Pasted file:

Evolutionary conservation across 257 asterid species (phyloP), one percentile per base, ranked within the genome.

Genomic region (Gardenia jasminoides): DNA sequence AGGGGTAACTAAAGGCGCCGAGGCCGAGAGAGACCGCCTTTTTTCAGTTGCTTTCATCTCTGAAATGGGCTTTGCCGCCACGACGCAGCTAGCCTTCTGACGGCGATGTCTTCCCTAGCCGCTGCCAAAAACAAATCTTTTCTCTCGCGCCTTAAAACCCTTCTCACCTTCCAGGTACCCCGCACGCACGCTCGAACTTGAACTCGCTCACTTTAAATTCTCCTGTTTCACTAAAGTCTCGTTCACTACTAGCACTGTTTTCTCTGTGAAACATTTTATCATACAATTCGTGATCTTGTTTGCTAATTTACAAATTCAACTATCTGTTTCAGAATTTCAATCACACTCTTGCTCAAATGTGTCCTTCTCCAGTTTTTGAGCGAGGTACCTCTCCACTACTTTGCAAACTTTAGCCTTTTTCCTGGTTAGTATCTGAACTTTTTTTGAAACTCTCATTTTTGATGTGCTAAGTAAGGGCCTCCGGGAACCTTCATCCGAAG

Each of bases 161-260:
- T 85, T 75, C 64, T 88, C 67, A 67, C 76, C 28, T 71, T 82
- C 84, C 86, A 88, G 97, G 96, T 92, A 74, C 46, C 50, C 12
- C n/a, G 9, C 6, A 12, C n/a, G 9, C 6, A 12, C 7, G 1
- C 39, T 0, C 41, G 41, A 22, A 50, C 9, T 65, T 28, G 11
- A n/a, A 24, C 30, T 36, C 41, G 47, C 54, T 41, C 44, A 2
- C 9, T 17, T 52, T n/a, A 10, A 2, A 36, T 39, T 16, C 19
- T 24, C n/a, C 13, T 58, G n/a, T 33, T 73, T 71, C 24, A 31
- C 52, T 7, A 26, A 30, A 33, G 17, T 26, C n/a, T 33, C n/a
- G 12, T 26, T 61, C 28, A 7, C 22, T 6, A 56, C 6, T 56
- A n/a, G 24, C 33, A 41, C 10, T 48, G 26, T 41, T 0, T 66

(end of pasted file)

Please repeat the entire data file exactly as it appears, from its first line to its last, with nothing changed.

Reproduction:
Evolutionary conservation across 257 asterid species (phyloP), one percentile per base, ranked within the genome.

Genomic region (Gardenia jasminoides): DNA sequence AGGGGTAACTAAAGGCGCCGAGGCCGAGAGAGACCGCCTTTTTTCAGTTGCTTTCATCTCTGAAATGGGCTTTGCCGCCACGACGCAGCTAGCCTTCTGACGGCGATGTCTTCCCTAGCCGCTGCCAAAAACAAATCTTTTCTCTCGCGCCTTAAAACCCTTCTCACCTTCCAGGTACCCCGCACGCACGCTCGAACTTGAACTCGCTCACTTTAAATTCTCCTGTTTCACTAAAGTCTCGTTCACTACTAGCACTGTTTTCTCTGTGAAACATTTTATCATACAATTCGTGATCTTGTTTGCTAATTTACAAATTCAACTATCTGTTTCAGAATTTCAATCACACTCTTGCTCAAATGTGTCCTTCTCCAGTTTTTGAGCGAGGTACCTCTCCACTACTTTGCAAACTTTAGCCTTTTTCCTGGTTAGTATCTGAACTTTTTTTGAAACTCTCATTTTTGATGTGCTAAGTAAGGGCCTCCGGGAACCTTCATCCGAAG

Each of bases 161-260:
- T 85, T 75, C 64, T 88, C 67, A 67, C 76, C 28, T 71, T 82
- C 84, C 86, A 88, G 97, G 96, T 92, A 74, C 46, C 50, C 12
- C n/a, G 9, C 6, A 12, C n/a, G 9, C 6, A 12, C 7, G 1
- C 39, T 0, C 41, G 41, A 22, A 50, C 9, T 65, T 28, G 11
- A n/a, A 24, C 30, T 36, C 41, G 47, C 54, T 41, C 44, A 2
- C 9, T 17, T 52, T n/a, A 10, A 2, A 36, T 39, T 16, C 19
- T 24, C n/a, C 13, T 58, G n/a, T 33, T 73, T 71, C 24, A 31
- C 52, T 7, A 26, A 30, A 33, G 17, T 26, C n/a, T 33, C n/a
- G 12, T 26, T 61, C 28, A 7, C 22, T 6, A 56, C 6, T 56
- A n/a, G 24, C 33, A 41, C 10, T 48, G 26, T 41, T 0, T 66